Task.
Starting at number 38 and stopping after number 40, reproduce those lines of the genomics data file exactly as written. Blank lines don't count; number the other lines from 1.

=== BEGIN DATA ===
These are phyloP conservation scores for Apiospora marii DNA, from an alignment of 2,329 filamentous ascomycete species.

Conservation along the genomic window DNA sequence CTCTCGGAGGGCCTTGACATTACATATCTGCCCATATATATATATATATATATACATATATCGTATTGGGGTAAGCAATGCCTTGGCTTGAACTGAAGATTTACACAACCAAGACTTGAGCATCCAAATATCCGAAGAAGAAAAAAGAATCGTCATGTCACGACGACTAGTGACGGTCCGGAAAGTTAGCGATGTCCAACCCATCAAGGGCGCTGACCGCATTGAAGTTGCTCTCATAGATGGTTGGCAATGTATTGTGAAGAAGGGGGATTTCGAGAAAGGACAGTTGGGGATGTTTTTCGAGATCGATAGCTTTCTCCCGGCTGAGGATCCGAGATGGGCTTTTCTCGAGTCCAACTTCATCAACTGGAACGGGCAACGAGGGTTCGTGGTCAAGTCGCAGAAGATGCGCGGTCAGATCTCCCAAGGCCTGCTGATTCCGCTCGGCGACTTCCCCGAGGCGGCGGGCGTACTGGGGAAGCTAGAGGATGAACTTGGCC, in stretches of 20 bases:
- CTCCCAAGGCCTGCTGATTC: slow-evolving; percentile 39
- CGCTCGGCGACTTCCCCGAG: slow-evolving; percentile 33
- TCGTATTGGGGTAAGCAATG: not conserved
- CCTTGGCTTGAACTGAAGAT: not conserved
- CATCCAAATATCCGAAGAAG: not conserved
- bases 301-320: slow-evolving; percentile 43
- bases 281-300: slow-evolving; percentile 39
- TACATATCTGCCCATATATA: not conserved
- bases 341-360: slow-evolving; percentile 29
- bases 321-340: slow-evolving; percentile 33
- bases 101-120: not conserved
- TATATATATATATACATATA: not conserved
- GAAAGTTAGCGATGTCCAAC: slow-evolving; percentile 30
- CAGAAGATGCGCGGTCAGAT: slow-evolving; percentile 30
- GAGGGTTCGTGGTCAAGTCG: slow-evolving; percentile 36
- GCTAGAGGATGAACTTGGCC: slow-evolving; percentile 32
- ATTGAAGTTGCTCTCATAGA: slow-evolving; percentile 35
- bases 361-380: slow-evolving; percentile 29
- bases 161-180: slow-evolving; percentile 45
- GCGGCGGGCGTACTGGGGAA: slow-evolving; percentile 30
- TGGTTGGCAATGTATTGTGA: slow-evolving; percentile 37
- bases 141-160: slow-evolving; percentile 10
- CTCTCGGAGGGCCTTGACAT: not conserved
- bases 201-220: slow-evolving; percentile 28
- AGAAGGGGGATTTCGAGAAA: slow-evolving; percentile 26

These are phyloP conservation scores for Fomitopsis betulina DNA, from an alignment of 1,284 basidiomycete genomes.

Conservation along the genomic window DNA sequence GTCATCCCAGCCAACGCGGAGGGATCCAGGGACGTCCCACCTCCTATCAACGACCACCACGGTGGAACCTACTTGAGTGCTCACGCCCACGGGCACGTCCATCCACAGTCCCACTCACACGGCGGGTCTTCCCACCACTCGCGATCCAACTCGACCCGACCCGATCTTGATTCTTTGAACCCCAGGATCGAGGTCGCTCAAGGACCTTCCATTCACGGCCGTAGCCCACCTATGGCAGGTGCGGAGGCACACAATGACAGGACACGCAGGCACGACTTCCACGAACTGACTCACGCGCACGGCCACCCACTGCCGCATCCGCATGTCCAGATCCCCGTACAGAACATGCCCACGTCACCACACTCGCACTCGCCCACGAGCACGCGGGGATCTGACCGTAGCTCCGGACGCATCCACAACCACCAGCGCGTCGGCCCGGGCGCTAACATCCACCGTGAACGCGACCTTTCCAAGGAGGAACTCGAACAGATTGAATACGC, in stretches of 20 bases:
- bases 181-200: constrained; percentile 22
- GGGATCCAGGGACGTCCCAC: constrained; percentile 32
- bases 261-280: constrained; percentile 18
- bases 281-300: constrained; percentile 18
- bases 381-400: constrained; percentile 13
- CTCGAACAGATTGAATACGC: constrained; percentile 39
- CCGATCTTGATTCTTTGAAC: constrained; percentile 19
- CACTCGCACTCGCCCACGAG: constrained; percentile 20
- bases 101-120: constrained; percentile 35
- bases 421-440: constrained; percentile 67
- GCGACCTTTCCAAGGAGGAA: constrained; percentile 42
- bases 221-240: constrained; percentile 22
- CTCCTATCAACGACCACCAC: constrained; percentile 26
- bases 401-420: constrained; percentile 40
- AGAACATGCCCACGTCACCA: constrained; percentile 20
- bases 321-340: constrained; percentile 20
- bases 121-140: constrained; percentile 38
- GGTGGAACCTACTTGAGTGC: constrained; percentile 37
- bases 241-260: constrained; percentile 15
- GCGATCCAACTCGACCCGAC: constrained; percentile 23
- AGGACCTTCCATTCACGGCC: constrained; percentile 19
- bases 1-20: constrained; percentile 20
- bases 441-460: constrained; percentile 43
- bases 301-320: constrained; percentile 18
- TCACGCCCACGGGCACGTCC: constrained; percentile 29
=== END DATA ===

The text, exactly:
- bases 101-120: constrained; percentile 35
- bases 421-440: constrained; percentile 67
- GCGACCTTTCCAAGGAGGAA: constrained; percentile 42